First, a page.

The 2019 PNG Fashion Festival recently concluded with a series of successful workshops for fashion entrepreneurs in Lae, Kokopo and Port Moresby, Papua New Guinea (PNG). Over 250 participants attended the workshops, including 30 people with disabilities. The festival, which was delivered by PNG Fashion Design Week Limited, was designed to promote fashion as an industry that’s inclusive and accessible to all, especially to people living with disabilities.
The Australian government is a major sponsor of the festival. The event aligns with the Australia-PNG Partnership’s goal of developing PNG’s creative and cultural industries to increase the economic participation of women and marginalised groups.
Abt manages Australia’s sponsorship of the fashion festival and manages the contract with the organiser, PNG Fashion Design Week Limited.
Selina Gimbat, 26, was one of 46 participants from Port Moresby, PNG. During the festival, she studied fashion design, sewing, textile printing and business marketing.
Born with a hearing impairment, Selina attended one of the workshops to broaden her skills in order to help build her tailoring business, which she runs from her home in Morata.
“I sew different items to make a living for myself and my husband,” said Selina through a sign language interpreter from the PNG Deaf Association. “We are both living with hearing impairments.”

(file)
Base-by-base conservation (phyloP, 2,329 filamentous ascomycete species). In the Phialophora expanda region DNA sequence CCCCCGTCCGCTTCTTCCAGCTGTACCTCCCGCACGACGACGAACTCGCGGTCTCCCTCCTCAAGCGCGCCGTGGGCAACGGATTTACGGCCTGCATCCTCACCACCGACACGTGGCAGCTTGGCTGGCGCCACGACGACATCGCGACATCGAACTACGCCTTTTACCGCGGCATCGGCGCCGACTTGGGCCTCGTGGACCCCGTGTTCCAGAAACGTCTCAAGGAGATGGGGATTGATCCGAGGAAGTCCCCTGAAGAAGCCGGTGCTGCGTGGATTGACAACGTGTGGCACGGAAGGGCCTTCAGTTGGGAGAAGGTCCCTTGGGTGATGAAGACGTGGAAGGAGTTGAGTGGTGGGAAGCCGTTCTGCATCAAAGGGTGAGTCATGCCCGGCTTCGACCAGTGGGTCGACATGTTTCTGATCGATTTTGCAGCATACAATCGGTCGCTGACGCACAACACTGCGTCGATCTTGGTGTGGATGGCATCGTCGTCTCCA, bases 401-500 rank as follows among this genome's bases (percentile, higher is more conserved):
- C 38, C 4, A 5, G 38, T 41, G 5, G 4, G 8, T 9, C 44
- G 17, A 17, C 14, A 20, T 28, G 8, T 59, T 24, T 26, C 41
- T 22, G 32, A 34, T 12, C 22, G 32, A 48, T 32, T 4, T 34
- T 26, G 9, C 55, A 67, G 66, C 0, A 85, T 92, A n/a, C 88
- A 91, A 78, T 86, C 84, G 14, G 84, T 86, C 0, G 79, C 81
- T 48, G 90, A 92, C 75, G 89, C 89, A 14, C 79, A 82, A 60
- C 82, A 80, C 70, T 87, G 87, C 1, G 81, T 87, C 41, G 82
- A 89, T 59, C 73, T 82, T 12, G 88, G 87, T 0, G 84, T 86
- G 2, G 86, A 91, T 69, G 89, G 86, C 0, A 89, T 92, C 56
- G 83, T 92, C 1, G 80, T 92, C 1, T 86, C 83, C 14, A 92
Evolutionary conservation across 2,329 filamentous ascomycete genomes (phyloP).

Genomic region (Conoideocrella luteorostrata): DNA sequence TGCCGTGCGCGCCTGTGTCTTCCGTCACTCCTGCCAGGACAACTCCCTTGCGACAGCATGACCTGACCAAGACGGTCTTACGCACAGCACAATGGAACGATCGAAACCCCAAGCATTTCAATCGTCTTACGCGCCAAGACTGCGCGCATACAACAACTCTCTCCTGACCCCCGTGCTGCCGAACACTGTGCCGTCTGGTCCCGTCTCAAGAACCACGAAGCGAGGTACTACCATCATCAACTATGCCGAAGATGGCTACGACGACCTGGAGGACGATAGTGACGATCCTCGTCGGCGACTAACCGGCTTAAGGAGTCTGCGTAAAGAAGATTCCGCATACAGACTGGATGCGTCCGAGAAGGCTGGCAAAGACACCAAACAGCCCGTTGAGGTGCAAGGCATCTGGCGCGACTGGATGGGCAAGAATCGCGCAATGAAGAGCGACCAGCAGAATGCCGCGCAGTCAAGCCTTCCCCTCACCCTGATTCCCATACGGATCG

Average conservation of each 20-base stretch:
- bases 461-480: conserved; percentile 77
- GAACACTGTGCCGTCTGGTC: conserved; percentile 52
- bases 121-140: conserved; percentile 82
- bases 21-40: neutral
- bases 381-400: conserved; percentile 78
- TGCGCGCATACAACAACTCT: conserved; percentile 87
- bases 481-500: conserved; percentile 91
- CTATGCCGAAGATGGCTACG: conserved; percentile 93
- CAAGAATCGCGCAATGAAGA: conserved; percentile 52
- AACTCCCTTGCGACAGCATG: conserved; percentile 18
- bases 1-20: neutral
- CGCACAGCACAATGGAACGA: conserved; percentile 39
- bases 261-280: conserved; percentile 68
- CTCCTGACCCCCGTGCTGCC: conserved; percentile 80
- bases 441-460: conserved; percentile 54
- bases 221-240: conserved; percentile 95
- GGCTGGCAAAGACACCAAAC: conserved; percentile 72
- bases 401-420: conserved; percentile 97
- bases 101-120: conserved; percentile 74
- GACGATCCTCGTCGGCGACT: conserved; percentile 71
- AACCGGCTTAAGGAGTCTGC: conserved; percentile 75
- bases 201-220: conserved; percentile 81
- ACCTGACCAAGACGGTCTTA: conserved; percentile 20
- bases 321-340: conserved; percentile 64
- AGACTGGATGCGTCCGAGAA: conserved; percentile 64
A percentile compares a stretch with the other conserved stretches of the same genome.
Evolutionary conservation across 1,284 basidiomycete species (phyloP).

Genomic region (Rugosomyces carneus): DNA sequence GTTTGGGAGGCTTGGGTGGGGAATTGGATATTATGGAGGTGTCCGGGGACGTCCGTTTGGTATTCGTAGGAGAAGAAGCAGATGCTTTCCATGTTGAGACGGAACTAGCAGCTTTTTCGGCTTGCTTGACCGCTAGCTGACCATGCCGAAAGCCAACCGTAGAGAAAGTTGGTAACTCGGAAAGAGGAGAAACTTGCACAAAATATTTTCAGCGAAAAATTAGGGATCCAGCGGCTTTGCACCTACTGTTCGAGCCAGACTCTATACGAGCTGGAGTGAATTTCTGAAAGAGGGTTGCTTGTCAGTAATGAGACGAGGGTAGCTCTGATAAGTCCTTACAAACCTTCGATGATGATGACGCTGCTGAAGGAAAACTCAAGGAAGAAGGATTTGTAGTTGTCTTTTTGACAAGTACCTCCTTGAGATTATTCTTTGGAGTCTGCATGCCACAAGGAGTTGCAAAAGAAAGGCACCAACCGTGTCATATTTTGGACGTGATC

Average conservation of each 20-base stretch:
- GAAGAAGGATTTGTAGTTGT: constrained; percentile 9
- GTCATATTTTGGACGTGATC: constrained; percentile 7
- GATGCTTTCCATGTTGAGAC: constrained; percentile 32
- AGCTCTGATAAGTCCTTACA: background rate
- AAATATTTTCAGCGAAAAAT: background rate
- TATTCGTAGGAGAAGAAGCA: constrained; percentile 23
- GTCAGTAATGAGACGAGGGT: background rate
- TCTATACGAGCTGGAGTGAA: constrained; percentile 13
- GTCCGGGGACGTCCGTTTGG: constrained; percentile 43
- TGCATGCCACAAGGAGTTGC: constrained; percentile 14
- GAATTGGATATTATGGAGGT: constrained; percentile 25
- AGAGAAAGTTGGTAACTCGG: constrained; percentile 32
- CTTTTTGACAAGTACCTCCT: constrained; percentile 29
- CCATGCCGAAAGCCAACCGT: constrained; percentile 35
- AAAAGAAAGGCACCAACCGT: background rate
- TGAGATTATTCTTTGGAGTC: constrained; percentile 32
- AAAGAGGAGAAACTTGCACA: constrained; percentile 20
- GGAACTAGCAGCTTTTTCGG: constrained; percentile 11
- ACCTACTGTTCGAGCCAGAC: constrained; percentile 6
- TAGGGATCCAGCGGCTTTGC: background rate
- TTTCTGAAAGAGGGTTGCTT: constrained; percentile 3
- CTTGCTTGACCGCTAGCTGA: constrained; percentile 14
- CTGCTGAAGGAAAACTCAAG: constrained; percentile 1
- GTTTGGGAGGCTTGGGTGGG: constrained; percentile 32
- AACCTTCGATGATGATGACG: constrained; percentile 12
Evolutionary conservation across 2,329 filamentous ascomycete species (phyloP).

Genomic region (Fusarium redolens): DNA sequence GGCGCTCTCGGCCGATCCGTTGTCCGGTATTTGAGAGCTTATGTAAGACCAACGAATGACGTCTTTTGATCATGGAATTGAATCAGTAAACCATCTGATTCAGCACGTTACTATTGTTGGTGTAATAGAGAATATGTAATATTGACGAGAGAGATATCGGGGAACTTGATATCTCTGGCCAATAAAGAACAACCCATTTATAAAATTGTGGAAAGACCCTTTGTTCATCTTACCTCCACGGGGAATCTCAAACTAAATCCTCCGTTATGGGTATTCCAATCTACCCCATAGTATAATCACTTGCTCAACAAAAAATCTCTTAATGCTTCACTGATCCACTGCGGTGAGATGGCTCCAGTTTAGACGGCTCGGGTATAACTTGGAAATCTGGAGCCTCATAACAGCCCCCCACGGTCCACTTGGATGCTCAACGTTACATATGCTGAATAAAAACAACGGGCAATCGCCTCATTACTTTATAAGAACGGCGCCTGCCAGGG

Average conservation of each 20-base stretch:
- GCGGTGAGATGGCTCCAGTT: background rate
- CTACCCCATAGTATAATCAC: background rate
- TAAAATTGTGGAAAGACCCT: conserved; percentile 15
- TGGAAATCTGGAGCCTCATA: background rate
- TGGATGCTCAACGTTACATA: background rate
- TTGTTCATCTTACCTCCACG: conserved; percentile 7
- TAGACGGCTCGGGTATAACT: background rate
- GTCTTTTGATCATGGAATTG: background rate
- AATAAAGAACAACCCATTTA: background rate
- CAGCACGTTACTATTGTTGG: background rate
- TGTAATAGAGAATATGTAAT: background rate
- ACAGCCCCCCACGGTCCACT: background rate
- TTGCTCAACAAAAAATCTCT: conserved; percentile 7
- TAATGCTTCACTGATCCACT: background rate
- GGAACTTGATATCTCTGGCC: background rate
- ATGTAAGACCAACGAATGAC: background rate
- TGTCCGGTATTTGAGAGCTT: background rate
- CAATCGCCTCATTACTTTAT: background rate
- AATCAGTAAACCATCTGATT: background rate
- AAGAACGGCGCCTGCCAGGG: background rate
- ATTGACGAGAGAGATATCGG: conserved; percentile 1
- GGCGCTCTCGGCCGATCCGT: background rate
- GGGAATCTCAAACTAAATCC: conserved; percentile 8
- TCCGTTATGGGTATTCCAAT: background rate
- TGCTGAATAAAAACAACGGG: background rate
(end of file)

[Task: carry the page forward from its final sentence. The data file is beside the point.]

“Since the beginning of the [festival’s training sessions], I have learned more than just sewing. I have learned about tie-dying, developing designs, printing on fabric and, most of all, sewing using accurate measurements. Usually, I would sew using eye measurements and would need to do alterations to get it right.”
“With these new skills,” she continued, “I want to expand my business at home and incorporate weaving and other cultural designs. I am walking away from this training with so much to boost my business and to also help my hearing-impaired peers.”
Janet Sios, founder and manager of PNG Fashion Design Week Limited, said the interest in fashion training from people with disabilities was overwhelming.
“This interest greatly reflects the need for more of this training to be rolled out throughout the country,” Sios said, noting that, through this training, participants—notably mothers and youth—are able “to produce their designs and make a living for themselves.”